The introduction of the TW6000 in Budapest
... that is a few pictures taken at the press conference and some personal thoughts
I don't think it's easy for someone from another country
to understand what was going on with these trams.
I didn't pay attention, so I cannot tell you which hannoverian car this was, but as you can see, it didn't had a registration number at that time - it was just taken in use to start the test runs at the test field of the BKV a few days ago. The car rolled in, opened the doors and the attendants could climb in.
Climbing is the right word: these are no low-floor city-runner trams, they're more like LRT.
The interior space was left just like it was: no hungarian signs or anything. (Remember: this was a public test run on a private test track!)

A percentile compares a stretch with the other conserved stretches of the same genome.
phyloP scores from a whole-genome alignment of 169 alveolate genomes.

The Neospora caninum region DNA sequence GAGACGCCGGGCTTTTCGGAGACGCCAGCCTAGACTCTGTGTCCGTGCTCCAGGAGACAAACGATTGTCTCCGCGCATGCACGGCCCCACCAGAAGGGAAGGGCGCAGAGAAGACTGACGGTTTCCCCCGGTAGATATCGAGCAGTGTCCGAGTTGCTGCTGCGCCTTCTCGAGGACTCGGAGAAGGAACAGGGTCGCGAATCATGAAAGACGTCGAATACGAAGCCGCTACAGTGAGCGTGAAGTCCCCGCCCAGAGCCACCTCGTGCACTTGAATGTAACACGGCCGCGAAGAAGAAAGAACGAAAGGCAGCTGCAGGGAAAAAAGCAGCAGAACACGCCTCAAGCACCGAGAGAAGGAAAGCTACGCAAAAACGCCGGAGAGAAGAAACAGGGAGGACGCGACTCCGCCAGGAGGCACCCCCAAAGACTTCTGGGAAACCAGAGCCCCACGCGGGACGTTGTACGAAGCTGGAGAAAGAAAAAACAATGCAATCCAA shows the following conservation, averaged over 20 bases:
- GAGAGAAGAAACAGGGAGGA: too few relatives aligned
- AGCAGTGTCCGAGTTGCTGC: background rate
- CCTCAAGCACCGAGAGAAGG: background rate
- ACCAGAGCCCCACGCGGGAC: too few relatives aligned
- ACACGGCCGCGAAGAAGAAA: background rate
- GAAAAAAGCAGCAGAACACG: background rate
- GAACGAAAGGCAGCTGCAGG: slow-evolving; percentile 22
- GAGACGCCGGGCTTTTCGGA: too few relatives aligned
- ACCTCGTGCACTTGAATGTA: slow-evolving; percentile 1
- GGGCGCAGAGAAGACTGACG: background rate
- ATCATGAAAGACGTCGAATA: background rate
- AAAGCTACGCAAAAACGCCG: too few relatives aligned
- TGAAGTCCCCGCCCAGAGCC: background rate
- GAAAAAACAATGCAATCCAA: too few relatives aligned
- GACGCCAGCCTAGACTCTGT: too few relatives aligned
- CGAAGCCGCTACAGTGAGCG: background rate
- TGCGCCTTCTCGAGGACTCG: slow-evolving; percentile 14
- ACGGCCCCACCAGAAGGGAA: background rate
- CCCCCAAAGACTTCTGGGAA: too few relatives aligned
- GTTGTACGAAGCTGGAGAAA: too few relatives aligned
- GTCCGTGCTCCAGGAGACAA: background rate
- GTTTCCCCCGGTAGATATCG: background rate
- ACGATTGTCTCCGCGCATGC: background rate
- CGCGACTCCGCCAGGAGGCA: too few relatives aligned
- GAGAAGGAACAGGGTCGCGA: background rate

This kind of design is new to Budapest trams: no carpeted seats, no wooden parts...
The door with the steps sinked to low-perron usage.
The inside of the doors have kept the green color used in Hannover.
The driver's cab. Although this construction is more than 25 years old, it is the most ergonomic one in Hungary...
After we had time to take photos, one of the two trams did two rounds on the test track. It was fun to be among the first people riding with this model in Hungary :-) The test runs were well on their way from that point on, and the series was given the 1500 numbering regime (that is 1500-1575 after a few more were purchased). This is the third tram series with these numbers: the first were the BKVT/BVKV "F"-series in 1896 and the second the BSZKRT "F1A" series from 1938 til 1984. The inhabitants of Budapest gave different nicknames to the TW6000: "Hannoverian", "Camel" (TW is pronounced "teh weh" in hungarian, which means camel) and "Banana" (because it was green, then it turned to yellow - and it bends like a banana, too).
© Ákos Endre VARGA, unless stated otherwise. All rights reserved.
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